Near-infrared and optical limits for the central X-ray point source in the cassiopeia a supernova remnant

R. A. Fesen, G. G. Pavlov, D. Sanwal

Research output: Contribution to journalArticle

33 Citations (Scopus)

Abstract

We set new near-infrared and optical magnitude limits for the central X-ray point source (XPS) in the Cassiopeia A supernova remnant based on HST images. Near-infrared images of the center of Cas A taken with the NICMOS 2 camera in combination with the F110W and F160W filters (∼ J and H bands) have magnitude limits ≥26.2 and ≥24.6, respectively. These images reveal no sources within a 1″.2 radius (corresponding to a 99% confidence limit) of the Chandra XPS position. The NICMOS data, taken together with broadband optical magnitude limits (R ∼ 28 mag) obtained from a deep STIS CCD exposure taken with a clear filter (50CCD), indicate that the XPS luminosities are very low in the optical/NIR bands (e.g., LH < 3 × 1029 ergs s-1) with no optical, J-, or H-band counterpart to the XPS easily detectable by HST. The closest detected object lies 1″.8 from the XPS's nominal coordinates, with magnitudes R = 25.7, mF110W = 21.9, and mF100W = 20.6, and is a foreground, late-type star as suggested by Kaplan, Kulkarni, and Murray. We discuss the nature of the Cas A central compact object on the basis of these near-infrared and optical flux limits.

Original languageEnglish (US)
Pages (from-to)848-858
Number of pages11
JournalAstrophysical Journal
Volume636
Issue number2 I
DOIs
StatePublished - Jan 10 2006

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supernova remnants
point sources
point source
near infrared
x rays
Cassiopeia A
filter
filters
confidence limits
erg
X-ray spectroscopy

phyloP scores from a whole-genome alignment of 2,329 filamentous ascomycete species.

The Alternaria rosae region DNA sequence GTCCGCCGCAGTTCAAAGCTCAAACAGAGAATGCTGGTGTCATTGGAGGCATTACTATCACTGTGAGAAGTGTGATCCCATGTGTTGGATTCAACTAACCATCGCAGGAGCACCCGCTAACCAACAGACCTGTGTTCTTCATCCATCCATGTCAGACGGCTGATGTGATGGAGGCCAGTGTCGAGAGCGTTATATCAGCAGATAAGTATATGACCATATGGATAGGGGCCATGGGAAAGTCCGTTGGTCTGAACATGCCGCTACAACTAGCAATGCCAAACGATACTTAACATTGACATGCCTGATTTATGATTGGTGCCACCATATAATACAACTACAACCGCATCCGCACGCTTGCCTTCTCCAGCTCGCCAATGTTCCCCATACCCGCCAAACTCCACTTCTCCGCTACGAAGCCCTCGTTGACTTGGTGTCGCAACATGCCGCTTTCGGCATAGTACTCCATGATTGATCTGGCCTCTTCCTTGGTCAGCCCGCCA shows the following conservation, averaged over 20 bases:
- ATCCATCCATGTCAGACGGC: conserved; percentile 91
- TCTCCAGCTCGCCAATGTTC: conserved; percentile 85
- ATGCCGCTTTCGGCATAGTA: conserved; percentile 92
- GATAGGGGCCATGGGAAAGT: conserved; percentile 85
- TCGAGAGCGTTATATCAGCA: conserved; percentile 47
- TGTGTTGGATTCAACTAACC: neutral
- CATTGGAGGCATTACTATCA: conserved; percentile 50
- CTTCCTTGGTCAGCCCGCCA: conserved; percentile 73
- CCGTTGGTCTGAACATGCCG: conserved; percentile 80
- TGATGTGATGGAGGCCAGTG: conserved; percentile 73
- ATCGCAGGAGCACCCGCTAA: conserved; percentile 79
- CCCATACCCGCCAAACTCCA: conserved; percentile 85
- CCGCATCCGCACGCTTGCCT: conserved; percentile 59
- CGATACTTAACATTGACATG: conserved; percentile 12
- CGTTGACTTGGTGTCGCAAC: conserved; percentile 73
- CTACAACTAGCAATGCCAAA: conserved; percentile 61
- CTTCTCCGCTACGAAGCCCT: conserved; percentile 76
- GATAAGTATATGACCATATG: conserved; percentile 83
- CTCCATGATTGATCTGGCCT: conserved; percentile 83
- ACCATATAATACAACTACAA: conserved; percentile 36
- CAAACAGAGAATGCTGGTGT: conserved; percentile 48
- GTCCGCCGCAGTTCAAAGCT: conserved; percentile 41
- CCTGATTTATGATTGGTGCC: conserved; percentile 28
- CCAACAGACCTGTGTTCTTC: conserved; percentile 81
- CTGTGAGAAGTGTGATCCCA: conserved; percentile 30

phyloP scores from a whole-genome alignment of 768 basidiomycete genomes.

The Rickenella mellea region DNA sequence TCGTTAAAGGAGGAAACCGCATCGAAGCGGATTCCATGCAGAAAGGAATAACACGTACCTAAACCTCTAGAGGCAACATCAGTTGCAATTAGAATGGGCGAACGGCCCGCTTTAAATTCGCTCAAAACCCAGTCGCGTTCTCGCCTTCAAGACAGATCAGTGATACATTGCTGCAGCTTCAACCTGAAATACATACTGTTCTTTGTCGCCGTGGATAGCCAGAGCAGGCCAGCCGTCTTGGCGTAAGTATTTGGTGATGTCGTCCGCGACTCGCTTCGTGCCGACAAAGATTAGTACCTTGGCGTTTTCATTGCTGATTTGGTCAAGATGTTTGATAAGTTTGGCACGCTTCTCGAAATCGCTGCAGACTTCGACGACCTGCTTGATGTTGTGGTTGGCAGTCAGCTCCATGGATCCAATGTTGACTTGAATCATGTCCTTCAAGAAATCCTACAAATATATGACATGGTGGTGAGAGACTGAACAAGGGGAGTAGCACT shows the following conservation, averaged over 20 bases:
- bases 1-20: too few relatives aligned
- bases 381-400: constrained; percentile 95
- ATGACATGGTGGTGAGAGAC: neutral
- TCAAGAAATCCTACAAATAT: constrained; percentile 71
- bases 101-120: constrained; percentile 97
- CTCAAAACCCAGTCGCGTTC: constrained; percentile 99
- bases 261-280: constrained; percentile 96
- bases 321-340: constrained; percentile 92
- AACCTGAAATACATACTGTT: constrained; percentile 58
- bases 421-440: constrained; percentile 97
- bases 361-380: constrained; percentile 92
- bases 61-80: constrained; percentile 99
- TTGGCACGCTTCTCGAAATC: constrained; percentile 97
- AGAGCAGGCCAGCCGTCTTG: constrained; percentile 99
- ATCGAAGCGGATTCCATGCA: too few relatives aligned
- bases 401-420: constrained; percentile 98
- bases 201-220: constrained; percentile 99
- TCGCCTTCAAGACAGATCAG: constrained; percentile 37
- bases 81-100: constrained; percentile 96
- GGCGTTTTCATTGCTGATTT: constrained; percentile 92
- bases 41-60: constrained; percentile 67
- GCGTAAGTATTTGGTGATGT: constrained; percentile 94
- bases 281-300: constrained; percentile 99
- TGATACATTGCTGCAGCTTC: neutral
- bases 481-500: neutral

charge coupled devices
cameras
luminosity
broadband
stars
radii

All Science Journal Classification (ASJC) codes

  • Astronomy and Astrophysics
  • Space and Planetary Science

Cite this

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title = "Near-infrared and optical limits for the central X-ray point source in the cassiopeia a supernova remnant",
abstract = "We set new near-infrared and optical magnitude limits for the central X-ray point source (XPS) in the Cassiopeia A supernova remnant based on HST images. Near-infrared images of the center of Cas A taken with the NICMOS 2 camera in combination with the F110W and F160W filters (∼ J and H bands) have magnitude limits ≥26.2 and ≥24.6, respectively. These images reveal no sources within a 1″.2 radius (corresponding to a 99{\%} confidence limit) of the Chandra XPS position. The NICMOS data, taken together with broadband optical magnitude limits (R ∼ 28 mag) obtained from a deep STIS CCD exposure taken with a clear filter (50CCD), indicate that the XPS luminosities are very low in the optical/NIR bands (e.g., LH < 3 × 1029 ergs s-1) with no optical, J-, or H-band counterpart to the XPS easily detectable by HST. The closest detected object lies 1″.8 from the XPS's nominal coordinates, with magnitudes R = 25.7, mF110W = 21.9, and mF100W = 20.6, and is a foreground, late-type star as suggested by Kaplan, Kulkarni, and Murray. We discuss the nature of the Cas A central compact object on the basis of these near-infrared and optical flux limits.",
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Near-infrared and optical limits for the central X-ray point source in the cassiopeia a supernova remnant. / Fesen, R. A.; Pavlov, G. G.; Sanwal, D.

In: Astrophysical Journal, Vol. 636, No. 2 I, 10.01.2006, p. 848-858.

Research output: Contribution to journalArticle

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AB - We set new near-infrared and optical magnitude limits for the central X-ray point source (XPS) in the Cassiopeia A supernova remnant based on HST images. Near-infrared images of the center of Cas A taken with the NICMOS 2 camera in combination with the F110W and F160W filters (∼ J and H bands) have magnitude limits ≥26.2 and ≥24.6, respectively. These images reveal no sources within a 1″.2 radius (corresponding to a 99% confidence limit) of the Chandra XPS position. The NICMOS data, taken together with broadband optical magnitude limits (R ∼ 28 mag) obtained from a deep STIS CCD exposure taken with a clear filter (50CCD), indicate that the XPS luminosities are very low in the optical/NIR bands (e.g., LH < 3 × 1029 ergs s-1) with no optical, J-, or H-band counterpart to the XPS easily detectable by HST. The closest detected object lies 1″.8 from the XPS's nominal coordinates, with magnitudes R = 25.7, mF110W = 21.9, and mF100W = 20.6, and is a foreground, late-type star as suggested by Kaplan, Kulkarni, and Murray. We discuss the nature of the Cas A central compact object on the basis of these near-infrared and optical flux limits.

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